GUTHRIE — The pistol shot didn't exactly go off on time Friday morning, but no one seemed to care.
"It's wonderful,” said a smiling Dorothy Noble, 80.
She got up at 4 a.m. and came from Snyder with her daughter to watch the re-enactment of when statehood was announced 100 years ago.
"We love it,” she said.
A crowd — on the brick streets outside the State Capital Publishing Museum — cheered as Hugh Scott fired a blank round just a few minutes past the official time of 9:16 a.m.
"Oklahoma is now a state!” he shouted.
Peter Lucht, 10, and his sister, Rebecca Lucht, 7, of Oklahoma City got to skip school to watch the fun. They weren't quite sure what to make of the re-enactment of the marriage of Miss Indian Territory and Mr. Oklahoma Territory on the steps of the Carnegie Library. The wedding didn't even have a kiss at the end.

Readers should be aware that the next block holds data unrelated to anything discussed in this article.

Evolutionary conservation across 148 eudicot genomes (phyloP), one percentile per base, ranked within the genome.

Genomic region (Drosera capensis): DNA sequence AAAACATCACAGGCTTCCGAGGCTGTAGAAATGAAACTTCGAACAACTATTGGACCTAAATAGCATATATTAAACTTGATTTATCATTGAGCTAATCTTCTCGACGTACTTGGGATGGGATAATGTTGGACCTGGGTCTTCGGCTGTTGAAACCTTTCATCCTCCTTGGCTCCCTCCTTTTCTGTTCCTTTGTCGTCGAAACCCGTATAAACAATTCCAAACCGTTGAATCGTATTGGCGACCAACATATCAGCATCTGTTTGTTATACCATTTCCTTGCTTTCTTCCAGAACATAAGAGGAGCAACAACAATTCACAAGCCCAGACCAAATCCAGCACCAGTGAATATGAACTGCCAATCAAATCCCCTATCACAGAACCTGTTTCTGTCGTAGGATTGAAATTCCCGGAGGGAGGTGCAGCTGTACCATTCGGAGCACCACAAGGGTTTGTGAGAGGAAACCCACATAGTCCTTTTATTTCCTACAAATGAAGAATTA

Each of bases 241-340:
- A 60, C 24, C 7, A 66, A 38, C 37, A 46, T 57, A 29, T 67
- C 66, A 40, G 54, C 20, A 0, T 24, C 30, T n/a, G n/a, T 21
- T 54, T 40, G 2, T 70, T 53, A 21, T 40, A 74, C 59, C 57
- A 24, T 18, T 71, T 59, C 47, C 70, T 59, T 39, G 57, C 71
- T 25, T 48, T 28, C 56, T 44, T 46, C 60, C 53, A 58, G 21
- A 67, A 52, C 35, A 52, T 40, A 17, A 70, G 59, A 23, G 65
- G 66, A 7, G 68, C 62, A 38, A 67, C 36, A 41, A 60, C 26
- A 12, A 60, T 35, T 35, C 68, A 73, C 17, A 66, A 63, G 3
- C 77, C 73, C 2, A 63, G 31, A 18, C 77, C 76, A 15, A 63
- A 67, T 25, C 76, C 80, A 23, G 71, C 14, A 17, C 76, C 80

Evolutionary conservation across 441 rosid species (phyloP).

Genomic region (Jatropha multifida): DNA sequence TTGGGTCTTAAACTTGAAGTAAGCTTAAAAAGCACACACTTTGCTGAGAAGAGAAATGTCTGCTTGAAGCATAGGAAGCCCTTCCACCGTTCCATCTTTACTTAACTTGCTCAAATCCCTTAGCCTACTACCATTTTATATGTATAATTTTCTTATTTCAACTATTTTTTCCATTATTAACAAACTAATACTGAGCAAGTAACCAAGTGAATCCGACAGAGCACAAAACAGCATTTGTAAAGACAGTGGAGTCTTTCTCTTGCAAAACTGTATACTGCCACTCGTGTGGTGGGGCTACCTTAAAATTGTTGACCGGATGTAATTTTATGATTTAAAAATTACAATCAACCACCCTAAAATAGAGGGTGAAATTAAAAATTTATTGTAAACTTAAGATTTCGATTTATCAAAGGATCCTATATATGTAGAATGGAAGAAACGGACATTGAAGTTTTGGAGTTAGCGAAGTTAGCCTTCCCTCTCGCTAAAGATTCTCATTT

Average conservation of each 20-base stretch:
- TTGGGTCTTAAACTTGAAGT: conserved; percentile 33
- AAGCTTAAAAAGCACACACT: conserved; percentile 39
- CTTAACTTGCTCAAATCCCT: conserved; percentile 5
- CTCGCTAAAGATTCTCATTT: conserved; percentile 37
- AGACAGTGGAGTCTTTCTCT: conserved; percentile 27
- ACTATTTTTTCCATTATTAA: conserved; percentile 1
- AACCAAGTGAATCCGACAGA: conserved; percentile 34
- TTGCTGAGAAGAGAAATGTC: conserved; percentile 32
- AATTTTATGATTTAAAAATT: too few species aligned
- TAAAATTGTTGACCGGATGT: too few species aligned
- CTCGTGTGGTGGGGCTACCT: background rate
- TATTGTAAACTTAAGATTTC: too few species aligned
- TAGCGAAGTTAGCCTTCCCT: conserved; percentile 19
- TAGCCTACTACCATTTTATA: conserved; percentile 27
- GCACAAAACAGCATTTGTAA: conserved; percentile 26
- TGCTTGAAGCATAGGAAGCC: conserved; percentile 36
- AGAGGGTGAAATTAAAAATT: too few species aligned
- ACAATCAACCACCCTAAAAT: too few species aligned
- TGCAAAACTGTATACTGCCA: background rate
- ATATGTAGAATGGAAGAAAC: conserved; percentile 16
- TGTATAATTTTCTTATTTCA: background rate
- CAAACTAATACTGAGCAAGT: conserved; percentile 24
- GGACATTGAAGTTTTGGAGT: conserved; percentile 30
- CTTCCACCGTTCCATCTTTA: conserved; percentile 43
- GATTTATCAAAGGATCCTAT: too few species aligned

Peter said, "Nice actors.” Rebecca said softly, "She was pretty.”
University of Oklahoma fan Kenneth "Happy” Batiste worked his way to the front of the crowd for the re-enactment ceremonies at the library. He pumped a beat-up OU football helmet up and down in the air any time there was applause.
"Looks like it might have been used in 1907,” quipped one man who saw the helmet.
"That's my team. That's my team,” said Batiste, 49, of Guthrie. "I had to bring it.”
Plenty of people in Guthrie dressed in the clothes of 100 years ago.
Andrew Winn, 10, of Tulsa wore black suspenders and knickers. He also got to wave Oklahoma's first flag, a white star and No. 46 on a red background, even though the flag was not actually adopted until 1911.
"It was pretty fun,” Andrew said of dressing up.
"Hey, you said you hated it,” Caroline Coatney, 9, of Tulsa said teasingly. Andrew denied ever saying that.